Theoretical minimum oil content 189g

Tube weight 57.64237g
Cap & clip 24.76337g
Filled weight 96.7426g

Raw oil yield 14.3368g

Efficiency 7.58% :D

Yes.

I know.

There are better, far more efficient ways. I was just seeing how it'd respond to a pressure cooker for those without the glass.

With regards to using a steam tube, how's about hooking it up to your wife & or girlfriends steam cleaner and jamming the trigger open? ;)

--------------------------------------------------------------------
Edit:

Whilst I'm on about cloves, I may as well say for anyone interested, that lab guide that's right up as the first result on google for steam A/B extracting the oil from cloves uses quite large excesses of things compared to what I discovered it needs; probably to make it easier for the students to handle the volumes with such small amounts of starting material.

Personally, I wasn't happy with the results of this (in terms of purity), they would need three way vacuum distilling to get a clean result. But I'm sure it'd accelerate and simplify similar extractions.

Running it from raw oil (which is what they yield from the steam distillation), it comes out like this (considerably less solvent);

1 BASE EXTRACTION
Take your oil and add 5% base (KOH / NaOH) aqueous washes until the washes no longer go orange / yellow. You'll need 6ml of base to every 1ml of raw oil, roughly. Make 10:1 and add it in portions until the aqueous additions stop coloring. They will stay opaque for a long time. Ditch the organic, keep the aqueous.

2 CLEAN YOUR BASIC AQUEOUS EXTRACT
Clean the useless muck out of the aqueous phase by rinsing with 1-3ml of DCM per ml of raw oil. Ditch the organic, keep the aqueous.

3 ACIDIFY
Do it carefully. At least with some pH paper and care. It needs a good stirring and time to go, you're looking for around pH1.

4 GET YOUR OIL BACK
Rinse the aqueous phase with 2-3ml of DCM per 1ml of raw oil. Keep the organic, remove the solvent. Bingoz... oil.

These numbers aren't guesses, I specifically worked them out to use the minimal amount of base and solvent.

Recycle your solvent... or I'm calling Greenpeace out.

[Edited on 23-8-2010 by peach]




View user's profile View All Posts By User
Magpie
lab constructor
*****




Posts: 5939
Registered: 1-11-2003
Location: USA
Member Is Offline

Mood: Chemistry: the subtle science.

[*] posted on 23-8-2010 at 15:25


Here's another data point for steam distillation of cloves, which I did as a school lab:

Raw cloves wt: 6.0125g
recovered oil wt: 0.375g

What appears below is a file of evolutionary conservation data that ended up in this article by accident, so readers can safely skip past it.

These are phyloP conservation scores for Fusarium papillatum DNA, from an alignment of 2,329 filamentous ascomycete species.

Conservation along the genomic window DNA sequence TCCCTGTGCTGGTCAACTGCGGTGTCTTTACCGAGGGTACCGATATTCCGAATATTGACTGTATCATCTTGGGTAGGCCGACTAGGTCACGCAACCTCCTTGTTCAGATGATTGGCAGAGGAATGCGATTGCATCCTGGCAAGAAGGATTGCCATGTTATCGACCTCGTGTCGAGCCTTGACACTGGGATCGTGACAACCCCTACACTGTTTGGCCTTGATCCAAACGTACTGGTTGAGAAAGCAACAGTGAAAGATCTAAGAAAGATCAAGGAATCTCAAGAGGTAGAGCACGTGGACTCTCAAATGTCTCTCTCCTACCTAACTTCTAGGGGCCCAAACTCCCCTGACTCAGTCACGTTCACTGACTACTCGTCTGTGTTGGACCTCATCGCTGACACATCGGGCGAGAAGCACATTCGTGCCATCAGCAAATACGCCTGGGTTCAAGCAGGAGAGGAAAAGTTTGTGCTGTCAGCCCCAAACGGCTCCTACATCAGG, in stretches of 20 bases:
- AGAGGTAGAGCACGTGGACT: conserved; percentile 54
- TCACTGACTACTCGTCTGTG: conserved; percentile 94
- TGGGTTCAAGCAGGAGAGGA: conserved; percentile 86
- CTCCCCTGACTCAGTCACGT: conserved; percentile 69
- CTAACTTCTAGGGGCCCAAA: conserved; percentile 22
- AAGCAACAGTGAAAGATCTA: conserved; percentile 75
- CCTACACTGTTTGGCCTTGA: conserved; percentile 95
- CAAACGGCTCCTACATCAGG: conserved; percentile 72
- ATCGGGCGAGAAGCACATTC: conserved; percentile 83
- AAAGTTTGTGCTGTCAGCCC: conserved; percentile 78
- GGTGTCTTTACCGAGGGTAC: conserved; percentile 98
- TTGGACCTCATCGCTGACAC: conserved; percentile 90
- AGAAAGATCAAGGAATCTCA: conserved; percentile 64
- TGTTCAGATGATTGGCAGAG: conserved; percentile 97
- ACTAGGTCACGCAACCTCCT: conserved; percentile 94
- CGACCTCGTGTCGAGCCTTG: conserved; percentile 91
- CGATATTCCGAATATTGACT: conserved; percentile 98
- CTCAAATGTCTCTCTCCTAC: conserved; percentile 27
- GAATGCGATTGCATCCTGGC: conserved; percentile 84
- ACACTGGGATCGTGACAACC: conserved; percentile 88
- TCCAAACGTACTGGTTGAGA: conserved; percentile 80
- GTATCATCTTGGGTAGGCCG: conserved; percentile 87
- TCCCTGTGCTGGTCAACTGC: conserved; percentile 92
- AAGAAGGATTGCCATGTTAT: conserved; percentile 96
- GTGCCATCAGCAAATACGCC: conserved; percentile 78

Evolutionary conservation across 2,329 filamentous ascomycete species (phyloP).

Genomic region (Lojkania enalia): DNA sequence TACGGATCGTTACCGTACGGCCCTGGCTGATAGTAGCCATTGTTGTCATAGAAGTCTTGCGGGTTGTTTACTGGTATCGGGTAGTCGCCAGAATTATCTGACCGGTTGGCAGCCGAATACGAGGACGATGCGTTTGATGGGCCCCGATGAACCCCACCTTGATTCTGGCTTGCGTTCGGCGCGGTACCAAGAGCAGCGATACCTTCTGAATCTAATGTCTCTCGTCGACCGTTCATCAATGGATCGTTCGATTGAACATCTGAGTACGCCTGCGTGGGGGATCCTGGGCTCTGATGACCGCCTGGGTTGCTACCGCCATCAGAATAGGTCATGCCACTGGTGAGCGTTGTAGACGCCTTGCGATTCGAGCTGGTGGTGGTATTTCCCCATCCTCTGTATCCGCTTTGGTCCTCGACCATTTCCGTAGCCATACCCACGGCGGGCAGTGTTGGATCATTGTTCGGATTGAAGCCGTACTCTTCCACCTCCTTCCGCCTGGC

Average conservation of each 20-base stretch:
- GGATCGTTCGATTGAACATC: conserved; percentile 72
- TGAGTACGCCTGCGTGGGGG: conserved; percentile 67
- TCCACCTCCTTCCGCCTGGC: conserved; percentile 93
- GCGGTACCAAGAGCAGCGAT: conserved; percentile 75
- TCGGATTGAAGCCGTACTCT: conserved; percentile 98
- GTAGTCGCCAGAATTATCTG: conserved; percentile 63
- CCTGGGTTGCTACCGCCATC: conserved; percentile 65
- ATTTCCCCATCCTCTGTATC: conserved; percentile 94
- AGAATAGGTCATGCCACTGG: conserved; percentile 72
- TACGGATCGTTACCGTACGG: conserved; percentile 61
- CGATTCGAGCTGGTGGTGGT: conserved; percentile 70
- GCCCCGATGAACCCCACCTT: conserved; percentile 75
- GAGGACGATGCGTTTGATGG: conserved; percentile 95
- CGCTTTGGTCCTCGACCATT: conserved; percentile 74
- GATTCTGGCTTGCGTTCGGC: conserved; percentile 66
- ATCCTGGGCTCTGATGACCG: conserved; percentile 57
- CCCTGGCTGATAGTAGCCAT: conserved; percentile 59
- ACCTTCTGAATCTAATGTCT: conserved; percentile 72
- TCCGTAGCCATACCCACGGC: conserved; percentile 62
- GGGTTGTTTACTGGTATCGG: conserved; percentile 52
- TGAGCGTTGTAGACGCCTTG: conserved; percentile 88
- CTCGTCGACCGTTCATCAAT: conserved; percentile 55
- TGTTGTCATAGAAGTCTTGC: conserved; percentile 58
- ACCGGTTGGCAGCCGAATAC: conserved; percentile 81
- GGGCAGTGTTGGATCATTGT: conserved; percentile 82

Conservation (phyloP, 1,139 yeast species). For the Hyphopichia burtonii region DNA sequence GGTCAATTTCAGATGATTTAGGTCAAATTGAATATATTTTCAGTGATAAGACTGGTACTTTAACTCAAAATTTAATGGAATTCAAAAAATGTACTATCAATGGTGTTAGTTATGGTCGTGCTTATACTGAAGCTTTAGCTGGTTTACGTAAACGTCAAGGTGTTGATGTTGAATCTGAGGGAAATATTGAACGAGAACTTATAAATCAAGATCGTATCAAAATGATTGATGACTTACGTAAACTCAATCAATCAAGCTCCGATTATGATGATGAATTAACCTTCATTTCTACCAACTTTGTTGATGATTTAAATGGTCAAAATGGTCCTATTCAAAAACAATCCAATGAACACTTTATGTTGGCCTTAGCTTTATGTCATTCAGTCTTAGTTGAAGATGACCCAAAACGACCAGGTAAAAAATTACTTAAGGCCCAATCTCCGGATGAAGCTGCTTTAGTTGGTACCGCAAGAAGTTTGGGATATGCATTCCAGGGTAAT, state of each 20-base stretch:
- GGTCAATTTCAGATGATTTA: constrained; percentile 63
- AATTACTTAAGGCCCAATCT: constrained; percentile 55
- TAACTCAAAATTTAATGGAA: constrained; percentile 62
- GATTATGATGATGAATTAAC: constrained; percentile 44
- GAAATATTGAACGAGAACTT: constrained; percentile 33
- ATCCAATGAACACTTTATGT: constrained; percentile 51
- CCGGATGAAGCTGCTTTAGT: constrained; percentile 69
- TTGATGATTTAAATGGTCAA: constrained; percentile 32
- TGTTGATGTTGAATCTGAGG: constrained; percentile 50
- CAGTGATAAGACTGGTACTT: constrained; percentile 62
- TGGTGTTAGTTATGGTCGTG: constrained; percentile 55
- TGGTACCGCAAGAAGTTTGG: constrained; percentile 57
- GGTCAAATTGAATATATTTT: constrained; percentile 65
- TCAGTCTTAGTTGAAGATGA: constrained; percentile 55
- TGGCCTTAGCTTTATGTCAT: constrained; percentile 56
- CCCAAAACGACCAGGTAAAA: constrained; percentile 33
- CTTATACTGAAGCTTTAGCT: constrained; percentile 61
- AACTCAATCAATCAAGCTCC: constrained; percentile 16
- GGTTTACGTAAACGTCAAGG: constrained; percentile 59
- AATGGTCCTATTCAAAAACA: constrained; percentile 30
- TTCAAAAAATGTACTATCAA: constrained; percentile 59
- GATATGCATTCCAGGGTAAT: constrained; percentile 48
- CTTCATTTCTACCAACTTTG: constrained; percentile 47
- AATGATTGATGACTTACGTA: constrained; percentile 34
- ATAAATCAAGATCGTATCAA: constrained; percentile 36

Using the assumption that the raw cloves contain 14wt% oil, as did peach, the yield was 46.0%.

Of course I used glassware, and ground the cloves prior to charging. The direct steam distillation method was used, ie, no sparge tube, just heat a 500mL RBF on a mantle and dribble in water as required for makeup.




The single most important condition for a successful synthesis is good mixing - Nicodem
View user's profile View All Posts By User
Panache
International Hazard
*****




Posts: 1290
Registered: 18-10-2007
Member Is Offline

Mood: Instead of being my deliverance, she had a resemblance to a Kat named Frankenstein

[*] posted on 23-8-2010 at 19:47


Quote: Originally posted by peach  

Honestly, I try paying a nebulous, nameless person a compliment and what do I get in return? A big poo in my mouth... :P



You do know i was parodying the overzealous PC mob (you know those that aren't offended but complain on behalf of those that may be offended, who turn out to not actually exist) with this i hope, i'm fairly certain you do, however just in case people thought a stoush was brewing, sadly no, was just some humor.
That sentence was so over-complicatedly (is that a word) structured it's ridiculous, gotta love the english language.




View user's profile View All Posts By User
densest
National Hazard
****




Posts: 359
Registered: 1-10-2005
Location: in the lehr
Member Is Offline

Mood: slowly warming to strain point

[*] posted on 23-8-2010 at 20:50


Am I confused, or are two different meanings of "steam distillation" being conflated here?

(a) extraction of volatile matter from solids by evaporation, the heat being applied as steam

(b) purification or separation of substances immiscible with water by distillation with water, such that the steam carries the substance through the column
View user's profile View All Posts By User
Magpie
lab constructor
*****




Posts: 5939
Registered: 1-11-2003
Location: USA
Member Is Offline

Mood: Chemistry: the subtle science.

[*] posted on 23-8-2010 at 21:47


Quote: Originally posted by densest  
Am I confused, or are two different meanings of "steam distillation" being conflated here?

(a) extraction of volatile matter from solids by evaporation, the heat being applied as steam